Appeal from the Circuit Court for the 13th Judicial Circuit, LaSalle County, Illinois No. 02-L-34 Honorable Cynthia M. Racugglia, Judge, Presiding
The opinion of the court was delivered by: Presiding Justice McDADE
The plaintiff, James Clarage, owns approximately 128 acres of land in Deer Creek Township, LaSalle County, adjacent to the Starved Rock State Park. Clarage attempted to develop the land into a vacation resort, but was unable to complete the project. This lawsuit resulted from the failure and involves claims of defamation per se, defamation per quod, interference with contract, interference with a business expectancy, and civil conspiracy. The claims have been brought against Sheryl Kuzma, the Deer Creek Township attorney, and her law firm Myers, Daugherty, Berry, O'Conor & Kuzma, and also against Michael Scully, a member of the Deer Creek Township board. The circuit court of LaSalle County dismissed all claims. Upon review, we reverse and remand for further proceedings.
The dispute arose after Clarage began making plans to develop his 128 acres into a resort. He contacted the Deer Creek Township (the Township) about his plans in 1996. Although the Township had no zoning authority over the property, it did control the maintenance of a road that would be vital to accessing the resort property, and Clarage approached the Township about the possibility of renovating and expanding the road.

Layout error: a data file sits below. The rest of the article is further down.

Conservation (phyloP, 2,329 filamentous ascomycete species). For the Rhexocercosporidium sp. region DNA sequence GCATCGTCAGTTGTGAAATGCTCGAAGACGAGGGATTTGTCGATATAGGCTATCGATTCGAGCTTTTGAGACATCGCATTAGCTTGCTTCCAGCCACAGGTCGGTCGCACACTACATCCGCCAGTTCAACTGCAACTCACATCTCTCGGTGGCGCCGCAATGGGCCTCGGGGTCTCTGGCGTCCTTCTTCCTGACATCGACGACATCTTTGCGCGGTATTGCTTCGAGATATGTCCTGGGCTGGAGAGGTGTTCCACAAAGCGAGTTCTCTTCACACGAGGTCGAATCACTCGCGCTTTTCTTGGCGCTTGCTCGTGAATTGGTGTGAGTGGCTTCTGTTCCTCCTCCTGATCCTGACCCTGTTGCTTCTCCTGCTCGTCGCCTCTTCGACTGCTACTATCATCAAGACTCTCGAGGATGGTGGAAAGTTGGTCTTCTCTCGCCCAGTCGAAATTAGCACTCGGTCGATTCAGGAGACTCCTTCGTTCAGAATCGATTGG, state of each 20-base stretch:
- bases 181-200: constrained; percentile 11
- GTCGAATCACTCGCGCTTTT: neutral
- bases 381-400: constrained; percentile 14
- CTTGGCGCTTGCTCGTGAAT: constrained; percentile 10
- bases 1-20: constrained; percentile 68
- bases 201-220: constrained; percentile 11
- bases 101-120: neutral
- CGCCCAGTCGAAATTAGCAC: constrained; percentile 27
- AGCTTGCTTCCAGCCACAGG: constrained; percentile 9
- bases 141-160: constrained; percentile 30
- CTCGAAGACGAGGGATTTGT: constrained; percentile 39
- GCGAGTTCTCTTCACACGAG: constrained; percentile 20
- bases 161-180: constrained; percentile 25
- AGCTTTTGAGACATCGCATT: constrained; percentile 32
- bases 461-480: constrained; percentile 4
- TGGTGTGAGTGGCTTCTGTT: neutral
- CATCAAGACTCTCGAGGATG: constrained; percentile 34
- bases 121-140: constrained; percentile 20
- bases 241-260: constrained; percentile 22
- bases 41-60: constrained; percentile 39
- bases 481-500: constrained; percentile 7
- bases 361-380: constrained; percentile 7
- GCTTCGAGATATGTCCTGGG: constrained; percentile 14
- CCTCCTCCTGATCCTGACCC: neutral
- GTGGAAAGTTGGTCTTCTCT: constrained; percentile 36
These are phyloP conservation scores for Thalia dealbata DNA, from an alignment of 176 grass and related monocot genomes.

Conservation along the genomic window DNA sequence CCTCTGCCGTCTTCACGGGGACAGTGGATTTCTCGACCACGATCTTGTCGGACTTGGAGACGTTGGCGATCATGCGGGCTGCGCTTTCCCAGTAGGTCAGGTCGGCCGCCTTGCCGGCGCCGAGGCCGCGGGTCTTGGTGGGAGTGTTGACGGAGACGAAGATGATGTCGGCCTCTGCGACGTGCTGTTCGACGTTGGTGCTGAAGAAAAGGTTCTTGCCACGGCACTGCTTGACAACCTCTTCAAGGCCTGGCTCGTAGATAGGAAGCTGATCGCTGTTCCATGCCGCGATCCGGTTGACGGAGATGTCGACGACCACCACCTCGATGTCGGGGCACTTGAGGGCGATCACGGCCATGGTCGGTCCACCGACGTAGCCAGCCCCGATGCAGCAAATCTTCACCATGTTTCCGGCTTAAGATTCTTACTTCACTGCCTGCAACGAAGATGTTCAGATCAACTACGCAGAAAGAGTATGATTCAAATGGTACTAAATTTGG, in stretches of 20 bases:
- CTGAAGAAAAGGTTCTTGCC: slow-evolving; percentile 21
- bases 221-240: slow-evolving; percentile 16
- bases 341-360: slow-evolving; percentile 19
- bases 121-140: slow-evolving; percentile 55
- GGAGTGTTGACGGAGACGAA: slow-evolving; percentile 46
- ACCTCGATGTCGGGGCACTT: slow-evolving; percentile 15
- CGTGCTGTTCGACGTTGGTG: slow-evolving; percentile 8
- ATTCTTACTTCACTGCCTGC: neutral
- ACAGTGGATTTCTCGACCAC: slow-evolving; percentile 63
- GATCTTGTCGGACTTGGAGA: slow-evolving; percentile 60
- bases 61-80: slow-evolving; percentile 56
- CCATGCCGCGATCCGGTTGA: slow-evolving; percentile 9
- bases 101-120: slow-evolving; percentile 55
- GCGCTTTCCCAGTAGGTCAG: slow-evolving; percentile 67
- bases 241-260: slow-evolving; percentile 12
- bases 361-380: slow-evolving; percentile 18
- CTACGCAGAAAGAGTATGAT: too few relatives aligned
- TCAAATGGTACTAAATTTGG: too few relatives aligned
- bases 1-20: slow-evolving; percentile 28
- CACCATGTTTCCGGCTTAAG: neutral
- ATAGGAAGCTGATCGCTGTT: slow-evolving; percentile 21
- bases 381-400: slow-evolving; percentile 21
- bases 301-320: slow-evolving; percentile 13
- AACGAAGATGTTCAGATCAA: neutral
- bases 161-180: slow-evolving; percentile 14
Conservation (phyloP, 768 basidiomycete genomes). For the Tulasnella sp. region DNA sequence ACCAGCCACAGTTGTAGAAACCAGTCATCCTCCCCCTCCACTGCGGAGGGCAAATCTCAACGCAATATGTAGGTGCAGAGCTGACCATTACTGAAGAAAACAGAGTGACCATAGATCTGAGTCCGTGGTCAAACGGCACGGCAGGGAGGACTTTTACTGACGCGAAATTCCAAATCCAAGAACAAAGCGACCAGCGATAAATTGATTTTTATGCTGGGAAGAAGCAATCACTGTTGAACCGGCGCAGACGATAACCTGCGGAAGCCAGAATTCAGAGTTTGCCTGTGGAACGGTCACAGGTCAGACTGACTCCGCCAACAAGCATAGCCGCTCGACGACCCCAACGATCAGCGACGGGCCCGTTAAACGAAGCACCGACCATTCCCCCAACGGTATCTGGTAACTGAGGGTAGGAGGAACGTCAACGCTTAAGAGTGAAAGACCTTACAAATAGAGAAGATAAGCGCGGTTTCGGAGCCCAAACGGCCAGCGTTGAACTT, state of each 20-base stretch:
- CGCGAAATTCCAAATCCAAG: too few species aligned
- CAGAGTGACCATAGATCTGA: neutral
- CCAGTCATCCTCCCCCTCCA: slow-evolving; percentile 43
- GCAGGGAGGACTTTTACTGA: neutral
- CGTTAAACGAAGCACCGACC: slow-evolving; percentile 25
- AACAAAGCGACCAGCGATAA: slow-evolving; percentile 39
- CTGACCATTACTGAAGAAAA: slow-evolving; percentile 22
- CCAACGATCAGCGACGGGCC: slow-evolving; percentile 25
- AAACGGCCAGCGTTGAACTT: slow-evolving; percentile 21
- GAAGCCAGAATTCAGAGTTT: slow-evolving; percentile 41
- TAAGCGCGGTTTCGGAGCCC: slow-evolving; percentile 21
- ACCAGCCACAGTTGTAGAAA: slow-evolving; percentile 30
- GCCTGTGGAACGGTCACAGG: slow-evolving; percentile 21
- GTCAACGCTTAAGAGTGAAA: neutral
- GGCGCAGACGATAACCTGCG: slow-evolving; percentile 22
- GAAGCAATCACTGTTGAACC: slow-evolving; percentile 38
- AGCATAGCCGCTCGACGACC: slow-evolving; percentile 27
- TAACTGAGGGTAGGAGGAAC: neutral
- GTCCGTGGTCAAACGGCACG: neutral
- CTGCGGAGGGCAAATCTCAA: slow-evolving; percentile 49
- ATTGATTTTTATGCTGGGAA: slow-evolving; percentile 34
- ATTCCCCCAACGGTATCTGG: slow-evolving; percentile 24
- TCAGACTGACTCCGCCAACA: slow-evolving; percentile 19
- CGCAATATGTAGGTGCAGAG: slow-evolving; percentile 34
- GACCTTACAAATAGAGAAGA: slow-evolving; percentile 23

After meeting with township officials, Clarage obtained assurances from the Township road commissioner that the Township would support the project and make the necessary upgrades to the road. In November 1996, the Township board voted to approve the road upgrade and to endorse the project.
In 1997, Clarage began negotiations with the Upper Illinois River Valley Development Authority (UIRVDA). The UIRVDA was created by the legislature to issue bonds to fund the development of projects in the upper Illinois River valley. On March 11, 1997, Clarage entered into a "memorandum of agreement" with the UIRVDA in which the Authority agreed that in the event Clarage could satisfy certain conditions, including receiving approval for the project from both UIRVDA and from the Governor, it would issue bonds to finance the development of the resort. Clarage received UIRVDA approval on November 24, 1999.